I brought with me a copy of the Denton Record Chronicle.  I write regularly for them and yesterday's column was about her and her entrance into Hospice care.  She said she wanted to read it and asked for her glasses.  So I found a pair of reading glasses (as do I, she bought them in bulk and they are scattered all over the house), and put her little tray table in front of her, after raising the head of the bed.  She tried to read, this woman who could swallow book after book, and who really did read three newspapers thoroughly each day.  She tried, but moments later, she was just staring out the window.  

When Jonathan got there, late in the afternoon, she was awake but did not seem to know who he was.  When I brought Shawna over to talk with her, Mother thought this was someone she had seen about 50 years ago, but could not access any recent knowledge of her.  My mother could not name her own three children to me later.  The stroke has caused what I am calling an "instant Alzheimer's" in her.  

With all those people at mother's house, I am spending my nights in Krum, where I do sleep marginally better.  This afternoon, I have a memorial service at the church where it is my privilege to officiate after the death of what had been our oldest living member (she was 103!), and then I will head back to Richardson for the evening.  I neglect things here in favor of caring for things there.  In the middle of the night, it just hit me suddenly that I am no longer young, and have almost completely depleted my own energy reserves.  I trust God will give strength, but that strength will come if I cooperate with the Spirit of God and get rest.  And that's the challenge.  I'm feel sometimes that I'm forgetting to breathe these days.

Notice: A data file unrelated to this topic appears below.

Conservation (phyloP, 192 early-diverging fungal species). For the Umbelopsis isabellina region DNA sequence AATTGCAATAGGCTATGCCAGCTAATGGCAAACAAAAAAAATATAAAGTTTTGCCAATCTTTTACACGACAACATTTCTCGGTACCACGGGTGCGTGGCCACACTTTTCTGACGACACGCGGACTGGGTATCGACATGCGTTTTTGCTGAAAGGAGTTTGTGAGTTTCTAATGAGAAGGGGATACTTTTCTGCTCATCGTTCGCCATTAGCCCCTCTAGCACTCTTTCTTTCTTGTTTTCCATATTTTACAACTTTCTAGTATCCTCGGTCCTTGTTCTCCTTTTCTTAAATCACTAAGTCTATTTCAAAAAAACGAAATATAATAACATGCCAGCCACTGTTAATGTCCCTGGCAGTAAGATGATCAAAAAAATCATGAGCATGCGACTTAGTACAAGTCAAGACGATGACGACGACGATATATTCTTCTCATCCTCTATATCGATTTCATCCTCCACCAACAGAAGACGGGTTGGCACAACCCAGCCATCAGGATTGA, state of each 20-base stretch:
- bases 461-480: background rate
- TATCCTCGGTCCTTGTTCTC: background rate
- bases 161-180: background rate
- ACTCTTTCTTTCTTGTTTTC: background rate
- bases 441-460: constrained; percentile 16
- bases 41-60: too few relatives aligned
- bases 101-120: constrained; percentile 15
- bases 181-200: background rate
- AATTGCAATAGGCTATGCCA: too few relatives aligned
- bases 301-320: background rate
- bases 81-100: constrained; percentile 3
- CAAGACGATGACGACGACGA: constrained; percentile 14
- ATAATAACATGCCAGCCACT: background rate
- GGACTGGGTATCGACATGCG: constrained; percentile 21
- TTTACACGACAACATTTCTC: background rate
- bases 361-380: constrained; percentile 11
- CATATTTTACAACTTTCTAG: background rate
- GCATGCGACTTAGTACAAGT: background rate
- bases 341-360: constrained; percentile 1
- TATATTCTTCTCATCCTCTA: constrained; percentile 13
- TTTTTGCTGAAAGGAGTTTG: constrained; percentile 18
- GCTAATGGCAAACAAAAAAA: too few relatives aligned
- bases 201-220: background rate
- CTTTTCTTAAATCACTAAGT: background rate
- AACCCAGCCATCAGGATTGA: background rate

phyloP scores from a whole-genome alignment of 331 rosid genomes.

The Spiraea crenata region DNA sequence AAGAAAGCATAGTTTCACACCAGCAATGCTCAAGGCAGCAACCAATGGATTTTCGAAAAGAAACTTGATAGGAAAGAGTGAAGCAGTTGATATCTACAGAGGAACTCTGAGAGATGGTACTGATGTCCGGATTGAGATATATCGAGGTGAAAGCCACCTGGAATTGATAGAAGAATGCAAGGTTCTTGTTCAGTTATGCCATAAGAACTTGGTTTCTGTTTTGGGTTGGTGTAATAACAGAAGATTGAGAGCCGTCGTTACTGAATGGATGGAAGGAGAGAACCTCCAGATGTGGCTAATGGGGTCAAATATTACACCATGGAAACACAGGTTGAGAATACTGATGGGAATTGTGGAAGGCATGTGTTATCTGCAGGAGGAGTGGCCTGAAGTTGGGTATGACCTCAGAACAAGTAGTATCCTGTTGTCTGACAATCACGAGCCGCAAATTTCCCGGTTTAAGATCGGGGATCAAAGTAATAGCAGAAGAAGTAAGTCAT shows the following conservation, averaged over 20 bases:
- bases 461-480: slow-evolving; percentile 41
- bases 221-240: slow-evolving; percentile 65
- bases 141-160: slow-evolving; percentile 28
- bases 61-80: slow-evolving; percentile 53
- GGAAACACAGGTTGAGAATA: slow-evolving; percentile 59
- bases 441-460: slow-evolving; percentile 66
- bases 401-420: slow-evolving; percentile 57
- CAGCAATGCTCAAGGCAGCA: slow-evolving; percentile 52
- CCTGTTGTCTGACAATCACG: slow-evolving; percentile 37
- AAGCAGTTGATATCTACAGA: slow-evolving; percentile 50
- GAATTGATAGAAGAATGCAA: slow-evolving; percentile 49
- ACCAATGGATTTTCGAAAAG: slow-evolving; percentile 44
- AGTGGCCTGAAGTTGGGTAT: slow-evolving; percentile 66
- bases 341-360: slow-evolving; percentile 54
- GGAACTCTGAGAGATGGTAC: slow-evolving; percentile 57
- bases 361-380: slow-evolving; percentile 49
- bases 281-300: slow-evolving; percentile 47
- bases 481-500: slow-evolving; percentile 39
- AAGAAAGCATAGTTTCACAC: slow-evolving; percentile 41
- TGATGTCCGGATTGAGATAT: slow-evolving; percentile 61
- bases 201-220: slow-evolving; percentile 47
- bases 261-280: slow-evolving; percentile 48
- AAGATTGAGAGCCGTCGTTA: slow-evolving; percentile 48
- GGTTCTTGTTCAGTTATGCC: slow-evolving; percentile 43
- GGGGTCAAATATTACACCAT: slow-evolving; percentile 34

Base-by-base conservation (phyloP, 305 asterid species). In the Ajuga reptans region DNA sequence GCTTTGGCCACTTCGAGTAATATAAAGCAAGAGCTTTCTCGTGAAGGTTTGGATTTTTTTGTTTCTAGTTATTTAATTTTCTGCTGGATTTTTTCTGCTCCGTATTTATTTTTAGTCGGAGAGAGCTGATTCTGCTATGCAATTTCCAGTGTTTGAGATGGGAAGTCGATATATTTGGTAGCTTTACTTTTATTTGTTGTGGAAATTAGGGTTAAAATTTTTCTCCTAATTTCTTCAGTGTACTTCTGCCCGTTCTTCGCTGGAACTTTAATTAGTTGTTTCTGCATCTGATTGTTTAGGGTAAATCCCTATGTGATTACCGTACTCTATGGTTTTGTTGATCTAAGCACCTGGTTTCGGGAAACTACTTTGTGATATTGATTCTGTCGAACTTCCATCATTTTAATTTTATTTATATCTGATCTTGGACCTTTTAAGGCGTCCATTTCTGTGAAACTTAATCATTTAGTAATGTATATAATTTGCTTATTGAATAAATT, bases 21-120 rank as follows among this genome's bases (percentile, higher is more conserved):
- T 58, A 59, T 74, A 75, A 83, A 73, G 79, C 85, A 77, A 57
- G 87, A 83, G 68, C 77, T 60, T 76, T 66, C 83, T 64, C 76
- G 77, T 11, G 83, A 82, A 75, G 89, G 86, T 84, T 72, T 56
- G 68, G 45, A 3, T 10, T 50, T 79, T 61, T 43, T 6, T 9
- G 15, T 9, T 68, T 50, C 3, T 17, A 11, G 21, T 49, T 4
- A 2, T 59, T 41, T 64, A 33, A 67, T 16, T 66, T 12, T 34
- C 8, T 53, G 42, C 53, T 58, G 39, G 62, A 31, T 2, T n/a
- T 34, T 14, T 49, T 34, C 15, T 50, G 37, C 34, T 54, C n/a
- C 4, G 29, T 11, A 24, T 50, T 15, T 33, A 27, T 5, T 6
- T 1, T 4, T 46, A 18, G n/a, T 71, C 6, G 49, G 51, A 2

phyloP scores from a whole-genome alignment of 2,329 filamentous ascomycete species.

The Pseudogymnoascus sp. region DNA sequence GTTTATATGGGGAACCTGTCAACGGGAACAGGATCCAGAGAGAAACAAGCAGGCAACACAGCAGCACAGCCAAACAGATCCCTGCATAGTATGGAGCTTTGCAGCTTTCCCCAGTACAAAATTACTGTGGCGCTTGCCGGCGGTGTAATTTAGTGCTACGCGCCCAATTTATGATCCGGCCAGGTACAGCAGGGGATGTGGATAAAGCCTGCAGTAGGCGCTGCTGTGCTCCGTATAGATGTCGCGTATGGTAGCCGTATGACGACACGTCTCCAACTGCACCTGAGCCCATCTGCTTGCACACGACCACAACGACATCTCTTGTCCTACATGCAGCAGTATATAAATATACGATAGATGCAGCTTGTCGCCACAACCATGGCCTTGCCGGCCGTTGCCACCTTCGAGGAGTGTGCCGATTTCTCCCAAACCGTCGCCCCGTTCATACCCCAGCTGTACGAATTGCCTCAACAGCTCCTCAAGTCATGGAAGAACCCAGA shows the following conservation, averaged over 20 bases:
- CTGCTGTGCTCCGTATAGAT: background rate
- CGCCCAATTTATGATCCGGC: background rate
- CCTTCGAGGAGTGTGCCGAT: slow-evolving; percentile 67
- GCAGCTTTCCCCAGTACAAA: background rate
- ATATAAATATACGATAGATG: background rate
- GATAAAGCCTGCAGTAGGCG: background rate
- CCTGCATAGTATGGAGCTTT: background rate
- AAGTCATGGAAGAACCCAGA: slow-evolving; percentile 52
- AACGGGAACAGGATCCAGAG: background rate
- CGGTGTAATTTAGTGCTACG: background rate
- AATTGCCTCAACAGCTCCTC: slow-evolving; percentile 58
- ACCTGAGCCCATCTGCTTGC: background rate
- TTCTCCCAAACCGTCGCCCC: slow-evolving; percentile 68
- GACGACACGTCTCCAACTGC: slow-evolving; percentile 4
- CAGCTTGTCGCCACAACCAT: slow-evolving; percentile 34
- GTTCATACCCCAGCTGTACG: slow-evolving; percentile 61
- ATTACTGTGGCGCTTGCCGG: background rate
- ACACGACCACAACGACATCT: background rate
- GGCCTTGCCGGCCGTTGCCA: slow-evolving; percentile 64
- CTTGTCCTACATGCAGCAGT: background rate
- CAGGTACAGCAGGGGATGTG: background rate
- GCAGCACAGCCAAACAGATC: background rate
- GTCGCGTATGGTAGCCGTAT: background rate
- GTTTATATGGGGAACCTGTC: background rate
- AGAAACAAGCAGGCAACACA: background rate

Thursday, September 09, 2010

The Woman I am Fighting So Hard For

Below is an article I wrote about my mother for Mother's Day, 2007.  For those of you who are being so supportive of me and our family through these times, I thought it might help if you had a better picture of this unique woman.

The Rev. Dr. Christy Thomas

A couple of years ago, I was catching up with some friends from high school. Since my mother was an extremely active volunteer during my high school years, she knew (and was known by) all my friends. They called her “Mrs. T” and many people had a lot of affection for her. I wrote this about her: "My mother is just the same as she was while we were in high school. Her mind is extremely sharp; her energy level is amazing, she continues to offer so much help to so many as she generously gives away her time and talents. I have much, much admiration for her."

Now, I promptly forgot that I wrote this and never mentioned it to my mother. But I posted it on an online bulletin board where others of my class were posting messages. One of my classmates saw it, sent it to her mother, who then saw my mother in their joint Sunday school class and gave her a copy of it.

When Mother’s Day came around that day, I went by to see her and take her some flowers. She said that she had already received the best Mother’s Day present possible from me. I looked at her with puzzlement. I am not the most observant of daughters, and knew I had not done anything previously. But she told me that she had seen what I had written and it had touched her deeply.

I realized then how little I had voiced my appreciation for her. Our relationship has been challenging over the years—something common to many mother/daughter ties. I both needed her and didn’t want to need her. I would have never made it through the early years with my own children had she not been willing and able to help in the ways she did. When I hit an extremely rough time in my life about 12 years ago, she was there to support me through that.